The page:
BLOG

Secure Cloud Architecture: Planning for Business Outcomes

 Miniatur
Published February 04, 2020
  • Share to Facebook
  • Share to Twitter
  • Share to Linkedin
  • Share via AddThis

I recently argued that avoiding new technical debt requires a strategic and intentional plan for moving to the cloud. The key word there is plan. One area I find instructive on this front is urban planning. I have a casual interest in the subject, and like a lot of people, love a good best and worst cities list. These lists are often based on a wide variety of factors from accessibility, affordability, and employment to traffic, culture, and restaurants. Here’s the interesting thing: all these factors are heavily influenced—for good and bad—by planning. In the case of something as complex as a major city, this means not just planning for today but planning for tomorrow as well. They need to think holistically about where people live, work, and play, as well as the infrastructure needed to support all of this.

Secure Cloud Architecture is intended to function very much the same way. It’s essentially a “plan” that allows you to choose the tooling to best achieve your outcomes. Let me put that another way: it’s a plan to achieve outcomes, BUSINESS outcomes. As technologists, that’s the thing we must remember. We are here to serve the business, not deploy technology for the sake of technology or get caught up in the latest IT trend. As in urban planning, the difference between success and chaos comes down to smart choices made early based on defined objectives.

Let’s discuss the objectives of Secure Cloud Architecture. As I stated above, IT exists to serve the business, so let’s start with the business outcomes. F5 believes any architecture designed today needs to account for the at least the following:

  1. Ops, governance, and compliance efficiency
  2. Flexibility to adapt with the business
  3. Spend optimization
  4. Enable a platform for innovation

These are fairly self-explanatory, but the point here is that when you design a system you should fully consider the objectives and potential variables from the start. Ask yourself, how does this choice help or hurt operational efficiency? Does a one-off decision today make compliance harder now or in the future? When will I recognize the value of this decision? Am I stuck or can I iterate, evolve, or adapt to changes? Lastly, how many times should I buy, rent or consume something in a design or is a build once and reuse approach the preferred option?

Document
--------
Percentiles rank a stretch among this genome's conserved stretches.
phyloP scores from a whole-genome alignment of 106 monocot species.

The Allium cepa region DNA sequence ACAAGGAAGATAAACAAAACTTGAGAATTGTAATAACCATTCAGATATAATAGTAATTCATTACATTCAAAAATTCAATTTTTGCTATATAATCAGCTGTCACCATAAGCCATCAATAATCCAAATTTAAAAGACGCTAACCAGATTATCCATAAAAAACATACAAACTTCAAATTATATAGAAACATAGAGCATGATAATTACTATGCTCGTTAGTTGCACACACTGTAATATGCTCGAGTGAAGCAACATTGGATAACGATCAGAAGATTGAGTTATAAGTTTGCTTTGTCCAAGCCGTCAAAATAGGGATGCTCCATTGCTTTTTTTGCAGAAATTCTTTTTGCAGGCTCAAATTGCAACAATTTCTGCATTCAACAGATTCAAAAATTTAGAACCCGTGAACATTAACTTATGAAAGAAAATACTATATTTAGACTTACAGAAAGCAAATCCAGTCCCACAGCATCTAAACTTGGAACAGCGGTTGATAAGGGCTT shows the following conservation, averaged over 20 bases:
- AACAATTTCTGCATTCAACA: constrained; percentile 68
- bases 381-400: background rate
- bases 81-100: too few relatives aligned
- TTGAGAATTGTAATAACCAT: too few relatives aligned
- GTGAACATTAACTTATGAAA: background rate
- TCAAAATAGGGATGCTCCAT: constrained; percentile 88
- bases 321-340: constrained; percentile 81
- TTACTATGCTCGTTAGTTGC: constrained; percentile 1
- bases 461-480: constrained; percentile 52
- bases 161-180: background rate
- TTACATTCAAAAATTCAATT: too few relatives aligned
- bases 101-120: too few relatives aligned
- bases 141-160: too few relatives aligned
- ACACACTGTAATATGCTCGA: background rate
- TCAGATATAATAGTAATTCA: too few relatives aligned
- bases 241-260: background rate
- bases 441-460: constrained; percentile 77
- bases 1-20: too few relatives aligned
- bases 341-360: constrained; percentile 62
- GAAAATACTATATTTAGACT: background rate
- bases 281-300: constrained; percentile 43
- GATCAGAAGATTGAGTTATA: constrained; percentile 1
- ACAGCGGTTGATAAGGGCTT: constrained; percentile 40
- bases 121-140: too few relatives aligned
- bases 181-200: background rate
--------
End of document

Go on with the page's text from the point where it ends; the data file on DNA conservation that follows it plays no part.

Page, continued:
Starting with these questions will inform the design and ensures you are focused on the most important priority: the business outcomes. A well-designed and planned architecture also allows you, the technical experts, to adapt faster to business goals and outcomes. If everyone understands the structure, the desired outcomes and the WHY behind the decisions, you will enable scalable innovation. As the well-known author on personal time management, Alan Lakein said, “Planning is bringing the future into the present so that you can do something about it now.” Time, it turns out, is the one thing we cannot get back, so using it wisely, upfront, just might save you more of it down the road. For those still tempted to skip directly to the technology and not understanding the business outcomes, do so at your own risk, as you may end up on a “worst” list faster than you think.